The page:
SEEING COLOURS AND NAMING COLOURS
Matthias Claudius Hofmann, oceania curator and chief curator of the exhibition “Green Sky, Blue Grass. Colour Coding Worlds” on the relationship between colour perception and language, and the fact that when we talk about colours we often mean more than we are able to recognise with the naked eye.
What actually is colour? We all see the same in purely physiological terms. When someone sees colour it’s a sensory impression conveyed by their eyes and brain, induced by the spectral components of the white sunlight. The colours correspond to the assorted wavelengths of the light, with the visible spectrum ranging from deep red to a bluish-violet.
The natural sciences do explain what we see and how we see it, but when it comes to the names we give to the colour impressions we perceive, the number (and kind) of categories we divide them into, and the meanings we ascribe to these colours – all these things can vary hugely between cultures. This is because colour is a cultural phenomenon, too, and one culture can classify the basic colour spectrum very differently from another.
This means that colours are not necessarily universal. Consequently, translating one term for a colour with an analogous term, for instance, the German terms blau and grün correlating with the English “blue” and “green”, is often not be a straightforward process. The title of our current exhibition “Green Sky, Blue Grass” plays with this, because in Japanese the meaning of the word ao is by no means identical to the German term for “blue”, neither does midori have the same meaning as “green”. So Japanese poetry might indeed refer to a “green sky” or “blue grass” – something that in the first instance turns our European modes of perception completely upside down. (See also the article by Niels H. Bader in this edition of “Weltkulturen News”.)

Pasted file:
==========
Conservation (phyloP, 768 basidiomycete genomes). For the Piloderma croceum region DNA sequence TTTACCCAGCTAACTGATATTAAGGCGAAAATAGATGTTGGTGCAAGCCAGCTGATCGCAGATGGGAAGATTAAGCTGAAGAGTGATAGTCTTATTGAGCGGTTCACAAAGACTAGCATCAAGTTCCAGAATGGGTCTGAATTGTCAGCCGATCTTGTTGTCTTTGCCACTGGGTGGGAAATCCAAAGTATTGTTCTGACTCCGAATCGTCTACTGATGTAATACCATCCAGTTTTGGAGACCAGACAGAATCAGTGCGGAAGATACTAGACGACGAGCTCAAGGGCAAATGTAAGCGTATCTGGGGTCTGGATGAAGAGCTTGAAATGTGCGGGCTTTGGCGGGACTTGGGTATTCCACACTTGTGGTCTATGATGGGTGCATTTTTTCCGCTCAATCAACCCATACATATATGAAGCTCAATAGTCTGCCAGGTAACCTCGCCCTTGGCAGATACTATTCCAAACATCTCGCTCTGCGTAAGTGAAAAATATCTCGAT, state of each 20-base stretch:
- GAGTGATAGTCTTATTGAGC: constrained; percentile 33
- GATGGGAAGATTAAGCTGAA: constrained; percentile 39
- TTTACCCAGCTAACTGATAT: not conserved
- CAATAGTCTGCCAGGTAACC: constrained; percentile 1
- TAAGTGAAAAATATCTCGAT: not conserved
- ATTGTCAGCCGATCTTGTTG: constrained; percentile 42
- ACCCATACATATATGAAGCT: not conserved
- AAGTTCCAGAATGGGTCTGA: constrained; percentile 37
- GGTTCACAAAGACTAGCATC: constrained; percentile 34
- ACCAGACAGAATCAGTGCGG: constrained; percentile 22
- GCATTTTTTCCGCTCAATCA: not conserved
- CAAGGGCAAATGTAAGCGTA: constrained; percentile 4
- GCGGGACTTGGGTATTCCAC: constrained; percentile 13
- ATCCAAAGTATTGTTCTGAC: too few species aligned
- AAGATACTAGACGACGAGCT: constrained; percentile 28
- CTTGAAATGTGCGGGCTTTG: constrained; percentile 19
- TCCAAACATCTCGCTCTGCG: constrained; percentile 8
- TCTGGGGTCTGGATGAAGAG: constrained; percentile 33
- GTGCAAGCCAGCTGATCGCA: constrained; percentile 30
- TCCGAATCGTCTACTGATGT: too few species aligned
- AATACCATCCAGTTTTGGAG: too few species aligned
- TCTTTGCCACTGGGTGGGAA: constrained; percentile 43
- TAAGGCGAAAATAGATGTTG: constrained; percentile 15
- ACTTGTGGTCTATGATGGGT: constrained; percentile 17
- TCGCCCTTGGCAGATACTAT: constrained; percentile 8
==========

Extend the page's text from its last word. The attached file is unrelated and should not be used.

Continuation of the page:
That directs our attention to our designations for colours, i.e. the terms that people use to name their impressions of a colour in their language. Since the 1960s, linguists and ethnologists have increasingly been looking at the relationship between colour and language. Their interest is focused above all on the number of colour concepts in a specific society or language, and the colour ranges that these terms comprise.
Installing the Munsell colour scale as interactive exhibit. Photo: Peter Wolff